Partly what our military needs is just some good old-fashioned soldiering.
By JERUSALEM POST STAFFPublished: JANUARY 24, 2007 23:33Advertisement
The appointment of Gabi Ashkenazi as the IDF's next chief of General Staff is now just a rubber stamp away, as Prime Minister Ehud Olmert has accepted the recommendation of Defense Minister Amir Peretz. And while the appointment must still be approved by a committee on high-level nominations and by the cabinet, praise for the choice of Ashkenazi is already pouring in.
To be sure, the 52-year-old has an impressive military resume. Ashkenazi proved his mettle as a young foot soldier in the Yom Kippur War and then rose to prominence in the Golani Brigade, eventually becoming the brigade's commander. He has extensive experience with the Lebanese front, including a stint as OC Northern Command during the army's withdrawal from the security zone in southern Lebanon in 2000. Finally, Ashkenazi served as deputy chief of General Staff from 2002-2005, and has become acquainted with the civilian side of military affairs as director-general of the Defense Ministry under Peretz.
Ashkenazi's familiarity with the gritty demands of ground fighting has raised hopes that he can repair the damage done to the IDF's reputation during the term of Lt.-Gen. Dan Halutz, who resigned from the post last week after it became apparent that he would likely face much of the blame from the Winograd investigatory committee for the IDF's poor showing in last summer's conflict with Hizbullah.
In the government statement announcing their agreement on the appointment, Olmert and Peretz themselves expressed confidence in Ashkenazi's ability to fill the post successfully and "implement the lessons from the war in Lebanon."
But while we can safely assume that Ashkenazi will bring a wealth of experience and professionalism to the job, it remains to be seen what his mandate will be. This is because Olmert and Peretz have failed to clearly explain what "the lessons from the war in Lebanon" are.
Partly what our military needs is just some good old-fashioned soldiering. Supply sheds will have to be turned upside down and kept constantly at the ready, to ensure that reservists are not denied the vital equipment and the essential supplies they need to win the battles they are sent to fight, as happened last summer. Coordination in the chain of command from the most senior levels down to the commanders in the field will have to be greatly improved.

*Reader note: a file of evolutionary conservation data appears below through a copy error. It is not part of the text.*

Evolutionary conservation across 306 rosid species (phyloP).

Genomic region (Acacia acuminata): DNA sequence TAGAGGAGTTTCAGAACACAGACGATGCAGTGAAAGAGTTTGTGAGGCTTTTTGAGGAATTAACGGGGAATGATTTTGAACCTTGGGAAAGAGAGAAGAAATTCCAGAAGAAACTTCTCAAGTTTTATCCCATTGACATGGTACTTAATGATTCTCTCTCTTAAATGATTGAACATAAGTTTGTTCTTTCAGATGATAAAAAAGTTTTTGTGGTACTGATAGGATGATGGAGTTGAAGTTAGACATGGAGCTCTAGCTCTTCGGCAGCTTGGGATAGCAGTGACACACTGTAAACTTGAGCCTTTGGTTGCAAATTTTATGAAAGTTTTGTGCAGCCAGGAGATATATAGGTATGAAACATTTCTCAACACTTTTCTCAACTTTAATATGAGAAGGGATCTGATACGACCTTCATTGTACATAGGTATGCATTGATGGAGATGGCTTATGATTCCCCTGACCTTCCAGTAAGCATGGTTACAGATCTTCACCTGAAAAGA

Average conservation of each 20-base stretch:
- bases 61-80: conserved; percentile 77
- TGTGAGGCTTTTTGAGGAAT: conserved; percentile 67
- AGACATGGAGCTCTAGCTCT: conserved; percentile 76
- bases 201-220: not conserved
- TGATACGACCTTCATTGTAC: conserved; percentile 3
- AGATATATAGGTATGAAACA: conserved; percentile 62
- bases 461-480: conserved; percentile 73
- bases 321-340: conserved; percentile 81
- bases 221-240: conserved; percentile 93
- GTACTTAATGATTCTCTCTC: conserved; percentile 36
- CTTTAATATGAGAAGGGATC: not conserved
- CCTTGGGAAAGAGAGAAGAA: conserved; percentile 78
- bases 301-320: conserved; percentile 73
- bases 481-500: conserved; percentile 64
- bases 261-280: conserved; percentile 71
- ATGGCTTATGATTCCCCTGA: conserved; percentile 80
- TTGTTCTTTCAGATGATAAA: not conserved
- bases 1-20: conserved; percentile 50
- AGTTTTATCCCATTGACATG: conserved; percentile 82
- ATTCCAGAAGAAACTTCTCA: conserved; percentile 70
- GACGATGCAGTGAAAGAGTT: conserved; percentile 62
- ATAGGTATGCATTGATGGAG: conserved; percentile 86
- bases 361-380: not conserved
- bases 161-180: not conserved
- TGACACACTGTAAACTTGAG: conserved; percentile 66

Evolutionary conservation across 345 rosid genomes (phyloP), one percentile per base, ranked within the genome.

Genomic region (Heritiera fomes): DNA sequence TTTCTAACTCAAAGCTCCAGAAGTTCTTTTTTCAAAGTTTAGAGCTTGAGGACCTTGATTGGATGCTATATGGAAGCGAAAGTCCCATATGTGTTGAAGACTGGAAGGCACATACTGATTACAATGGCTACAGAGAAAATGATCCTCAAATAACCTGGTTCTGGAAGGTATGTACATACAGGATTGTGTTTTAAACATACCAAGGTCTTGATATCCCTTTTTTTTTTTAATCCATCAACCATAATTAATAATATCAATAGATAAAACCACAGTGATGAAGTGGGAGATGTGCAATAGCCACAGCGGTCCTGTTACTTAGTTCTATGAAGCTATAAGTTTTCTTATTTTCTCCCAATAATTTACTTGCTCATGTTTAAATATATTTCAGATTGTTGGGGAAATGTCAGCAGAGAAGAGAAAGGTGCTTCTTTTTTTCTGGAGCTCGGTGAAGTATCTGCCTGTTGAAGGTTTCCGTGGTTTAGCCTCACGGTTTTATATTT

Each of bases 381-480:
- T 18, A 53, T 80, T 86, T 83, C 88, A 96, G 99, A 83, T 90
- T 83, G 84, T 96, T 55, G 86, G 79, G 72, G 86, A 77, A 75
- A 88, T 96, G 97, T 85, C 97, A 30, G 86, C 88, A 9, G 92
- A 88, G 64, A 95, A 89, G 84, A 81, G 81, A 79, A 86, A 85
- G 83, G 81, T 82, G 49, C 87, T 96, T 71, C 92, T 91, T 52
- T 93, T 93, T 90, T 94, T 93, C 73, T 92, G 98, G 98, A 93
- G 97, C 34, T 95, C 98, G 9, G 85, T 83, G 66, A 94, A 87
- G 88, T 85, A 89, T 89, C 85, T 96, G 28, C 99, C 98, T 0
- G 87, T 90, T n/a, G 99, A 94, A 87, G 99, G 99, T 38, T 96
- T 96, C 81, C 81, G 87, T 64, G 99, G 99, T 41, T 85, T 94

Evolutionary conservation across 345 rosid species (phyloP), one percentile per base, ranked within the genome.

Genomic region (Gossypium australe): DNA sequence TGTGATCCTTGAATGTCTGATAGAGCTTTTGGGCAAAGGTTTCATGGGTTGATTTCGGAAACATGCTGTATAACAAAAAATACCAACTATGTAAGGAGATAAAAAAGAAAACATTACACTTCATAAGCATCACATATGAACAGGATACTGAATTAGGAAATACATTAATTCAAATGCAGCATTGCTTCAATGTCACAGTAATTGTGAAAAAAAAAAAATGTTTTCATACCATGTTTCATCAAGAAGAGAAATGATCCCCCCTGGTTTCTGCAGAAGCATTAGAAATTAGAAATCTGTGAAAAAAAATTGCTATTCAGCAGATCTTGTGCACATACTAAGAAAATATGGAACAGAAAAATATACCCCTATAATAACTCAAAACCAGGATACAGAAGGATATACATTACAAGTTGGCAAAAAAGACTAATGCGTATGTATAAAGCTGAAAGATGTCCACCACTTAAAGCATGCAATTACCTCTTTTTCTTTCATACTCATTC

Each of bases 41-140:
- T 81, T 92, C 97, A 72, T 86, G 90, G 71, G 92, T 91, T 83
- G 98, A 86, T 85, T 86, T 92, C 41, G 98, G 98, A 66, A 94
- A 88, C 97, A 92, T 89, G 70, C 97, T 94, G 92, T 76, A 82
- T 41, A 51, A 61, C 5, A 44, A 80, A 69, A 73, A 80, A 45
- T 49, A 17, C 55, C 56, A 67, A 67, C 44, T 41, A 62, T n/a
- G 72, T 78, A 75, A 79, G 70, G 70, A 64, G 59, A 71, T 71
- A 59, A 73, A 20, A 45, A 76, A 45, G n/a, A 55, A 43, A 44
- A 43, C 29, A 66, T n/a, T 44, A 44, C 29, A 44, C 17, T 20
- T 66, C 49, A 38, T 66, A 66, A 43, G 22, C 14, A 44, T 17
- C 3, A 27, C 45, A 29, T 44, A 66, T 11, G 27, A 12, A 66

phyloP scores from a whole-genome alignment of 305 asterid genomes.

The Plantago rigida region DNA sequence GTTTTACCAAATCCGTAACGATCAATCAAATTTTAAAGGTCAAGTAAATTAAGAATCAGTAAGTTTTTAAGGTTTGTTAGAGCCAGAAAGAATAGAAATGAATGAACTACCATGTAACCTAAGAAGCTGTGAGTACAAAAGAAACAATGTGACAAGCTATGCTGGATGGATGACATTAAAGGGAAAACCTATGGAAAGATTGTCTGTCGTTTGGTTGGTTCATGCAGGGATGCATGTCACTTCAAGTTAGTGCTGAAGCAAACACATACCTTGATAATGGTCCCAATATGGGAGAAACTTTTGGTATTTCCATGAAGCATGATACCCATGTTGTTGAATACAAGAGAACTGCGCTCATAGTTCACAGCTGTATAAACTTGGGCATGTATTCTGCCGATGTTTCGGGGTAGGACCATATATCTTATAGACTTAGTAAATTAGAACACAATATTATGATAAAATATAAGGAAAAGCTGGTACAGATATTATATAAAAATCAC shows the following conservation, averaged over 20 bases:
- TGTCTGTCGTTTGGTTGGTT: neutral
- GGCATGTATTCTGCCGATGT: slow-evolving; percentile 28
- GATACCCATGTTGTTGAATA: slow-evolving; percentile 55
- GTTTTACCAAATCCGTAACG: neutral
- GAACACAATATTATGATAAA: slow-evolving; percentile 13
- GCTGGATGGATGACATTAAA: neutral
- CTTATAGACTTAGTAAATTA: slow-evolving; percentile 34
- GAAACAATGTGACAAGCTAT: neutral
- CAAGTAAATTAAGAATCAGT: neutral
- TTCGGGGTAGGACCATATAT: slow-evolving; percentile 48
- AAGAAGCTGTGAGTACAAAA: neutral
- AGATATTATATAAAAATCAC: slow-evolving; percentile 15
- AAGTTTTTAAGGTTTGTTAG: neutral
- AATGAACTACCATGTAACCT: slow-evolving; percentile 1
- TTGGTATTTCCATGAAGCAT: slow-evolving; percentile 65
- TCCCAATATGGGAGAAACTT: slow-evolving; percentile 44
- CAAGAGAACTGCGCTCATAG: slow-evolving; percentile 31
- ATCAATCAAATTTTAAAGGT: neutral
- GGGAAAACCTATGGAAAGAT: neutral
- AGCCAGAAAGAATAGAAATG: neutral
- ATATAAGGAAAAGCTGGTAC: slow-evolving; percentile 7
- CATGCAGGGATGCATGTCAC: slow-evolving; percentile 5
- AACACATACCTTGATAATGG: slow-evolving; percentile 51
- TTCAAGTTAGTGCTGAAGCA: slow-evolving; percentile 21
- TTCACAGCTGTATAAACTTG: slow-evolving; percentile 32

But the nation will also be looking to Ashkenazi for long-term planning on the strategic level. Should Israel invest heavily in beefing up its arsenal of tanks, and in sophisticated anti-missile systems? Or should it develop a new war-fighting doctrine that minimizes the use of soldiers beyond our borders? What should be the future size of the army, considering it may currently have more manpower than it can efficiently employ? How will the defense establishment ensure that its numerous, overlapping intelligence and assessment agencies will work together in the future and be able to provide accurate information to commanders in the field?
Although the findings of the Winograd panel on the failings of last summer's war are still two months away, it is already evident that the army needs Ashkenazi to implement a vision that will move it forward to face the myriad challenges on Israel's horizon - a vision no less comprehensive than Ehud Barak's reshaping of the IDF into a "smaller, smarter" fighting force, or Shaul Mofaz's training of an army more focused than ever on effective urban combat.
With an emboldened Hizbullah on our border, a possible nuclear showdown with Iran looming and the conflict with the Palestinians anything but abated, the incoming chief of General Staff will face extraordinary tests. Halutz is going, but the political leadership that oversaw last summer's conflict is still in place, and far from having retrieved the public's trust.
The IDF's new leader cannot restore public faith in our military-political leadership singlehandedly, but all of Israel surely wishes him well in the difficult work that lies before him. His interaction with the government, on the one hand, and the vision, priorities and culture he carves out for the IDF on the other will be central to Israel's well-being these next few years.
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